“To table” in the UK is to place into consideration while in the US it is to remove from consideration. “Guy” can mean male friend in English or cow in Nepali. “Gift” in German mean’s “poison”. etc.
    See “False Friends”.

    That independence between code and meaning is at the heart of the challenge to Darwinism.

    May I recommend to you Werner Gitt’s book In the Beginning was Information for further discussion of the different levels of information and communication.

  53. 53
    ScottAndrews says:

    Lenoxus:
    Like I said, if you’ve got perpetual motion, bring it.
    There’s a lot stacked up against random chance inventing the bee waggle dance or turning rats into bats, all in tiny accidentals steps.
    Several cases of possible speciation, two virtually indistinguishable versions of the exact same thing, just don’t cut it. The claim they attempt to support is just too big.
    I understand we’ve only had a hundred years or so for observation. Perhaps another thousand centuries will support the faith with evidence.
    But all you’ve got is what you’ve got. And it doesn’t include any evidence that mutations or any other random event in any numbers can do what’s been said.
    For such a preposterous claim, the evidence must be conclusive and damning.

  54. 54
    magnan says:

    MagicDonJuan1000(47):

    “What you have is circular logic (analysis of man-made (i.e. intelligent) markings has revealed that the markings were indeed designed by man) misapplied to an argument by analogy.”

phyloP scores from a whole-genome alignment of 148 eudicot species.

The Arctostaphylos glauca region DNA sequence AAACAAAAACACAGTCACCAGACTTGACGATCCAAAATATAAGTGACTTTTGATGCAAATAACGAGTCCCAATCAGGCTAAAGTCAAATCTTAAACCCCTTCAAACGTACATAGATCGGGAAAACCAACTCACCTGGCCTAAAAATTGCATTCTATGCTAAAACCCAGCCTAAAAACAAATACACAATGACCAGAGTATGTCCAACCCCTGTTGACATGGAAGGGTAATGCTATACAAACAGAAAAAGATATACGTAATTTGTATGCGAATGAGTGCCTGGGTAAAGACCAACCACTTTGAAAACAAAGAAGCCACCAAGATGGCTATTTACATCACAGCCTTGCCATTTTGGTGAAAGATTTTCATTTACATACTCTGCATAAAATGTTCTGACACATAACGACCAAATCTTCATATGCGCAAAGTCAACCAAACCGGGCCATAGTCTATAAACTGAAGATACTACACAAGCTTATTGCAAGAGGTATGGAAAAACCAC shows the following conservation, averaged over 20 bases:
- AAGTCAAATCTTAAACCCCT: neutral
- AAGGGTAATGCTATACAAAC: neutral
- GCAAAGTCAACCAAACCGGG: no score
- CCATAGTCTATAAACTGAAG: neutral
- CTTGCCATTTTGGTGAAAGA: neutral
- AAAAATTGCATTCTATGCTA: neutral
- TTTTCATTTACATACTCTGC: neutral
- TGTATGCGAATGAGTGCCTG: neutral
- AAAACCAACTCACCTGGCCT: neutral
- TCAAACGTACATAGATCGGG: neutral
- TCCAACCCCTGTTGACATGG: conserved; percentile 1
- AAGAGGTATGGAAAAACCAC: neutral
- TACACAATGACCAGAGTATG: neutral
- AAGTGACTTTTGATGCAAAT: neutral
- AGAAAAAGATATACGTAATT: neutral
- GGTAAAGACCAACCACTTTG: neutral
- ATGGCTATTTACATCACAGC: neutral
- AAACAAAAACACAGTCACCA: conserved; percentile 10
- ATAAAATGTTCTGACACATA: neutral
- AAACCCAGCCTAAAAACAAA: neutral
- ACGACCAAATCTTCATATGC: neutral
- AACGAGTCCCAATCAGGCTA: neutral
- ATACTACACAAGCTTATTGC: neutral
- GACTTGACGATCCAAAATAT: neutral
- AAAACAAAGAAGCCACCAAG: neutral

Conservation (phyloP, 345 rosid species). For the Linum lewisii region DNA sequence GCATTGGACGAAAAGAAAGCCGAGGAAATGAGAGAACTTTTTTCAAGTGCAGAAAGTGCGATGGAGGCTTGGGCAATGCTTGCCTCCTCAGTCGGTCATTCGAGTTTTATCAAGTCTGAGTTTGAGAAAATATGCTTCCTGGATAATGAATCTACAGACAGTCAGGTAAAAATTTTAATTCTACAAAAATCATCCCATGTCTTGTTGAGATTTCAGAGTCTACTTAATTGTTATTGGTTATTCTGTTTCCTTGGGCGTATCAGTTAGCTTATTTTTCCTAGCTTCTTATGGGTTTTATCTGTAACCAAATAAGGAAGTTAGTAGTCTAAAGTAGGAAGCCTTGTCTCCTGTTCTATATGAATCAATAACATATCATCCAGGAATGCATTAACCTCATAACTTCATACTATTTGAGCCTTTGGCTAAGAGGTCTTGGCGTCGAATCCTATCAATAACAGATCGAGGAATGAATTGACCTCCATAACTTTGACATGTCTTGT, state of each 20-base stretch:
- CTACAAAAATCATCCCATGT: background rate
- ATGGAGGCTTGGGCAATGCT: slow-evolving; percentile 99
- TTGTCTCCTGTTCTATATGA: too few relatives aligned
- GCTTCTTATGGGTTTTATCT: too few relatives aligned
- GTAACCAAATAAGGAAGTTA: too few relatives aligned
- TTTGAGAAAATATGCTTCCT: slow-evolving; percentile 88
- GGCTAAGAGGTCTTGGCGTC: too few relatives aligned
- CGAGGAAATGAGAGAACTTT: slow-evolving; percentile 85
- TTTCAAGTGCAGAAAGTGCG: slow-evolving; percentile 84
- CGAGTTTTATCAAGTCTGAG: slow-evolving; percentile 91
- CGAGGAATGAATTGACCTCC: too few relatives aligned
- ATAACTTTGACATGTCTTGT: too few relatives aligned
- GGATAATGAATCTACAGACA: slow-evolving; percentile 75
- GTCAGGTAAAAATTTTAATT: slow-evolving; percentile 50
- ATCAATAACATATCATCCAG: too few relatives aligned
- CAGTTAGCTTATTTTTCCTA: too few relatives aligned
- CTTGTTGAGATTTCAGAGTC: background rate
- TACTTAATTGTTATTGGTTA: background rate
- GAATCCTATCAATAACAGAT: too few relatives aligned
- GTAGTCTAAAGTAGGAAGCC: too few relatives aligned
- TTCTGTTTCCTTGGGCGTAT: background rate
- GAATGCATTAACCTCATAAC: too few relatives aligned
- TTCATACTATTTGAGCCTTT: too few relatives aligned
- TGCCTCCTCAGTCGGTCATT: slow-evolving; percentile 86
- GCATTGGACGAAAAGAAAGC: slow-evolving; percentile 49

Hardly. The decipherment work on the Indus Valley script does have a link with ID theory. The first goal of epigraphic analysis is determination of the apparent number of written symbols. From this can be determined whether the script is ideographic, syllabic or alphabetical, or a mix. If the number of written characters is limited, it is probably alphabetic or syllabic. In this case “meaning” is indirect, through the linguistic meaning of the successive spoken syllables coded in the written script chained together to form spoken words in some language independent of the script. It turned out that Egyptian heiroglyphics were a mixture of both types. The statistical work on the Indus Valley symbols is apparently an attempt to determine first, if the symbols represent a language at all (syllabic or ideographic), or are just bookkeeping ideographs.

    How does this relate to ID? The DNA code is analogous to a mainly alphabetic/syllabic script. The base pairs (letters or syllables) symbolize proteins (words), which symbolize biological structures and higher level functions (the biological language). In our experience only human minds are capable of originating such an efficient indirect means of coding and expressing meaning. Of course Darwinists claim absolutely anything including such a script and language must have originated by a gradual succession of random small advantageous advancements. No intelligence needed, no evidence needed, no ability to falsify needed. Sounds really scientific….

  55. 55
    tgpeeler says:

    Seriously, does anyone really believe in Darwinian evolution anymore? On the one hand we posit Mind as the source of biological information and on the other hand we posit “natural selection” plus genetic mutation. How DO they stack up?